There are no shortage of laws and regulations prohibiting dispensing antipsychotics without medical diagnoses and without the informed consent of nursing home residents receiving them. But the Centers for Medicare & Medicaid Services (CMS), the federal agency responsible for ensuring that facilities comply with them, has been historically and notoriously lax in enforcement.
Under the lens of renewed public criticism, it created the National Partnership to Improve Dementia Care in Nursing Homes in 2012. The group, composed of state and federal agencies, care providers and various experts and advocacy groups, voiced the goal of reducing the use of antipsychotics. Since then, CMS has reported a decrease, along with an increase in alternative methods of treating the underlying difficult behaviors, without medication.
Some experts are skeptical about the alleged improvement, though, noting that the incidents are self-reported by the care facilities. And Human Rights Watch, in the most recent look at the problem, concluded CMS “is not using its full authority to address this issue”—and in fact, has recently limited both the regulatory standards controlling antipsychotics and the severity of financial penalties imposed on nursing homes that violate them. Tellingly, 97% of the citations given for the use of antipsychotic drugs found neither “actual harm” nor “injury” caused by them, which flies in the face of eyewitness reports. Inspectors just seem to be turning their backs on the problem.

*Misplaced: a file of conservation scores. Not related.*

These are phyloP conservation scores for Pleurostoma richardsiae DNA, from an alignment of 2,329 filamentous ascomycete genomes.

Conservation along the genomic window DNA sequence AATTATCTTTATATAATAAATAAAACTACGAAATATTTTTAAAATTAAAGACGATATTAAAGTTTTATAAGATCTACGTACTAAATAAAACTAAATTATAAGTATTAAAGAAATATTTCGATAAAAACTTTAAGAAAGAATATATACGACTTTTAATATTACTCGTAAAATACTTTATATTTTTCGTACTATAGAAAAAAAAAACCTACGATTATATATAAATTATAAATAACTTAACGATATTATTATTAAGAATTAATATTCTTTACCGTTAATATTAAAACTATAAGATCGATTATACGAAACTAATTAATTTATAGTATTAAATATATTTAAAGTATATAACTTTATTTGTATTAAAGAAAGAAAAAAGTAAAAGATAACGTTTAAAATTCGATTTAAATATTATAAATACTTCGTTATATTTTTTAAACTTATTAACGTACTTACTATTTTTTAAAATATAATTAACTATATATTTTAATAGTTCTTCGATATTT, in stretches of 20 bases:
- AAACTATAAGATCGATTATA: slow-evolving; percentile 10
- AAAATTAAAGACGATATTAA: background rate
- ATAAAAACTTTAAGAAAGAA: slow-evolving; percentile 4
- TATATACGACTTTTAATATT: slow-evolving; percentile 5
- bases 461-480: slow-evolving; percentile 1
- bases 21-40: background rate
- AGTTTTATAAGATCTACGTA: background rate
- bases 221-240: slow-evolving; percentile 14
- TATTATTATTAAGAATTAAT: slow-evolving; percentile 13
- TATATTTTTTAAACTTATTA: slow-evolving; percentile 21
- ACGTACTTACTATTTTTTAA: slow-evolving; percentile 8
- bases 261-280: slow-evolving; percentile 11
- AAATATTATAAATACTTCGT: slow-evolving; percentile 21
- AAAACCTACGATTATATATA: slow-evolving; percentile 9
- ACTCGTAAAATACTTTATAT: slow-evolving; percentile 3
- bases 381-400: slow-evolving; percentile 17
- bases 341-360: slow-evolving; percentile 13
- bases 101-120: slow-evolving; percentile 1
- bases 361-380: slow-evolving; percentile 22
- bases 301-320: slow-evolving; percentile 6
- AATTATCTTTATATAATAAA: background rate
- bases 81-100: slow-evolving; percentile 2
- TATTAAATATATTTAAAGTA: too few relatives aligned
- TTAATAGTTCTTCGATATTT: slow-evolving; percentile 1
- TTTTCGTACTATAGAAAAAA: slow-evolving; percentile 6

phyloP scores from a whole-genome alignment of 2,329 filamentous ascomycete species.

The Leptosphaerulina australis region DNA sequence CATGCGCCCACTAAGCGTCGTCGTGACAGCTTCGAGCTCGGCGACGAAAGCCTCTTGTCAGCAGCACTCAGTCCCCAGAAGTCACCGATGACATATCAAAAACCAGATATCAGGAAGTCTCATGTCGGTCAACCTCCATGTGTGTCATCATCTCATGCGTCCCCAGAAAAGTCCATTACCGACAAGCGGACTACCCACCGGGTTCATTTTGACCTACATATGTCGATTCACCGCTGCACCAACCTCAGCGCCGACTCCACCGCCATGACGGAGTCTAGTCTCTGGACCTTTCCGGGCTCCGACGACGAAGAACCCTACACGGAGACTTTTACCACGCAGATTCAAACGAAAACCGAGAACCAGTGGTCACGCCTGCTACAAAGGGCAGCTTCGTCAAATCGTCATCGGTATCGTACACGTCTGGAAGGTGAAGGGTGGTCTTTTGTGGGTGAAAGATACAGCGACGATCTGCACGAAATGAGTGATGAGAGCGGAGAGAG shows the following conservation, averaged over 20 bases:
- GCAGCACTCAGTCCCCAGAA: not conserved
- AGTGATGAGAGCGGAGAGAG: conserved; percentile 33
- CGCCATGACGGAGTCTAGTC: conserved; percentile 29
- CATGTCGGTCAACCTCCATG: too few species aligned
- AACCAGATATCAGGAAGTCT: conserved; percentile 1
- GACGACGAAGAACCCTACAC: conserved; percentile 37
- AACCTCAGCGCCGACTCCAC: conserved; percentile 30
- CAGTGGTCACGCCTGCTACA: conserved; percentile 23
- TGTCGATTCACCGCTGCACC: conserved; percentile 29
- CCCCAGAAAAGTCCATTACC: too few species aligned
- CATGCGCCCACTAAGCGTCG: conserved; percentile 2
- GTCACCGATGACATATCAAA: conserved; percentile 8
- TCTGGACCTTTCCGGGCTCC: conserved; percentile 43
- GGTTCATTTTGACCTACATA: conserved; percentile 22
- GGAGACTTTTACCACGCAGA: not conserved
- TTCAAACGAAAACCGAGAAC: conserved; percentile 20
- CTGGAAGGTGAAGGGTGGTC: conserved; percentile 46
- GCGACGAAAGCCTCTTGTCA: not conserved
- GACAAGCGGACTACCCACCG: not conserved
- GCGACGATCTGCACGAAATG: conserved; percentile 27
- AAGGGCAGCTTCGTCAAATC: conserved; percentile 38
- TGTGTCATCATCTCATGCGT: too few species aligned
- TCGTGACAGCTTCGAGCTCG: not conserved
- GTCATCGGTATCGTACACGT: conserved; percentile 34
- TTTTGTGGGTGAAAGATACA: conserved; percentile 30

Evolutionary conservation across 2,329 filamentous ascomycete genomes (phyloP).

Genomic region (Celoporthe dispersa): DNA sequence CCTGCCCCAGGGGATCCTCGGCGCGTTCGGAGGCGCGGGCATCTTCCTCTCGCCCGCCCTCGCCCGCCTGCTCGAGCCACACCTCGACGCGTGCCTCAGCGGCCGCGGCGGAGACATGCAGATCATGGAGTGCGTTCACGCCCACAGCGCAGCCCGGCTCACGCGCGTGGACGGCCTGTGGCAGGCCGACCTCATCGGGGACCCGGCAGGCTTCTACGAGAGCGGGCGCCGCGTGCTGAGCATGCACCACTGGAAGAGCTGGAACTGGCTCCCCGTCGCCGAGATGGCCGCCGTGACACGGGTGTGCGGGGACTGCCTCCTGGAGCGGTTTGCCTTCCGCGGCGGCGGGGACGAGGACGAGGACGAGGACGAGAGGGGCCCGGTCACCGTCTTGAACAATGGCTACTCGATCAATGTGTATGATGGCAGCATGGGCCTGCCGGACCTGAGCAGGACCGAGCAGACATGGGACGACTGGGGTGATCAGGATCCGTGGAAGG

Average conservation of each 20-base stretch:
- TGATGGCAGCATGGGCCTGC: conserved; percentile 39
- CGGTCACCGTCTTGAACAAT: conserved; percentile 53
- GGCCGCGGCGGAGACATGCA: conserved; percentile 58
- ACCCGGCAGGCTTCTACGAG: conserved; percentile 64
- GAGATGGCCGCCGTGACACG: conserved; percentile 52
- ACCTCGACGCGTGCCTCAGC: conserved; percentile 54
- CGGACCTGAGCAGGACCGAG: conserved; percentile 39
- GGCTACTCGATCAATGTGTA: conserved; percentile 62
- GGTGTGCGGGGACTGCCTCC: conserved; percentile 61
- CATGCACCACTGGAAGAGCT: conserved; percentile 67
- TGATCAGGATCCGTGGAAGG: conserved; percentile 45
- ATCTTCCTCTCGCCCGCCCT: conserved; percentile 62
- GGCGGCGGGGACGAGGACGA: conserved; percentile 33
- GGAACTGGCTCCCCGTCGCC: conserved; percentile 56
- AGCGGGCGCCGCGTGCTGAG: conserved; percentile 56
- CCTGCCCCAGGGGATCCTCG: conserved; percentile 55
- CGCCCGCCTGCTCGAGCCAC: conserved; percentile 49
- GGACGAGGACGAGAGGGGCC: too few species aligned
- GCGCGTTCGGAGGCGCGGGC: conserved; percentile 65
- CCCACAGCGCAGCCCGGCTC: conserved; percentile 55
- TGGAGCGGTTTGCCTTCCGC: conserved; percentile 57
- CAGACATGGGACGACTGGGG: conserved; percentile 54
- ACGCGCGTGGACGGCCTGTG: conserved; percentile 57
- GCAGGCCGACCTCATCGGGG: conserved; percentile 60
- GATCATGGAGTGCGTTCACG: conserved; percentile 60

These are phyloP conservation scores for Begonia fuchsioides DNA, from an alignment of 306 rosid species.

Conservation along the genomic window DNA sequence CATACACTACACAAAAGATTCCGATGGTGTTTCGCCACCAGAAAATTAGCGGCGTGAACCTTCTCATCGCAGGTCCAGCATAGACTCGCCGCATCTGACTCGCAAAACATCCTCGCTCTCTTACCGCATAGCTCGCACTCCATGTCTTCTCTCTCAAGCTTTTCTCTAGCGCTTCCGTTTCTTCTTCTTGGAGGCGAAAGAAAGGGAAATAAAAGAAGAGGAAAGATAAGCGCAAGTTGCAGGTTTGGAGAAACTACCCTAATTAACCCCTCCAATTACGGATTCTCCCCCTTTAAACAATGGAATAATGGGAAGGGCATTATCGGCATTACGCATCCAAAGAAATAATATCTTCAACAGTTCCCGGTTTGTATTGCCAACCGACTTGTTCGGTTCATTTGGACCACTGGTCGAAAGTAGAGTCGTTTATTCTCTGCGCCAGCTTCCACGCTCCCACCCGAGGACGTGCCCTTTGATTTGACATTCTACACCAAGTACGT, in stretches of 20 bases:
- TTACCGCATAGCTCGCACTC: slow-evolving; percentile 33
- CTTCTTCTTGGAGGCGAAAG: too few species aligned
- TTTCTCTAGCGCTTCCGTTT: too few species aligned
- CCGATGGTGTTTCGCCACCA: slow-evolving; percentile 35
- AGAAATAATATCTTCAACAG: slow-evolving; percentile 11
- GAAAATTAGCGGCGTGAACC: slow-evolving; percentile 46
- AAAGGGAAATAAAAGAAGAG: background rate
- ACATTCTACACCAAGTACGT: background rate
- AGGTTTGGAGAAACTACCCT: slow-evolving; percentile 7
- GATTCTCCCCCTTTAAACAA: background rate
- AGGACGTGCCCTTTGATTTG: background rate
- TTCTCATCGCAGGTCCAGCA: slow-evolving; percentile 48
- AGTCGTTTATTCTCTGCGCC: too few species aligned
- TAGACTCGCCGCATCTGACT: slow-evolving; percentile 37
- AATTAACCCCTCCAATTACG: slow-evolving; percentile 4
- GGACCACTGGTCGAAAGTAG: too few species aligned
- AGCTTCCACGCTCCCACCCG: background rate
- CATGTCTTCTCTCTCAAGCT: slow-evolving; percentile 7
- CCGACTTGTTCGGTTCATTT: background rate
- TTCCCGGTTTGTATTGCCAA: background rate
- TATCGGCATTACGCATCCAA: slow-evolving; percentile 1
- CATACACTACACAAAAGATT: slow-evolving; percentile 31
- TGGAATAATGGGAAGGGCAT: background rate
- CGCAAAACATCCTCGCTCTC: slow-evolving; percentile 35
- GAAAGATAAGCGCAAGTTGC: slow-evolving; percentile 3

How to Take Action
Consumer advocates recognize it will be difficult to get measures for meaningful change passed in the current political administration, and say in the years to come they may need to focus on preventing backsliding and turning to states to pass more robust informed consent laws.
Robyn Grant, director of Public Policy and Advocacy at the National Consumer Voice for Quality Long-Term Care says the biggest hope for change will come from insiders—residents, family members, and other caregivers—voicing their complaints directly to legislators and government agencies. “Legislators need to hear what consumers rather than industry and advocates have urged,” she says. “And CMS needs to hear from consumers on the receiving end of care.”
Those moved to agitate for change can find a storehouse of information on the misuse of antipsychotics in nursing homes in addition to talking points to include in advocacy letters on Consumer Voice’s campaign page.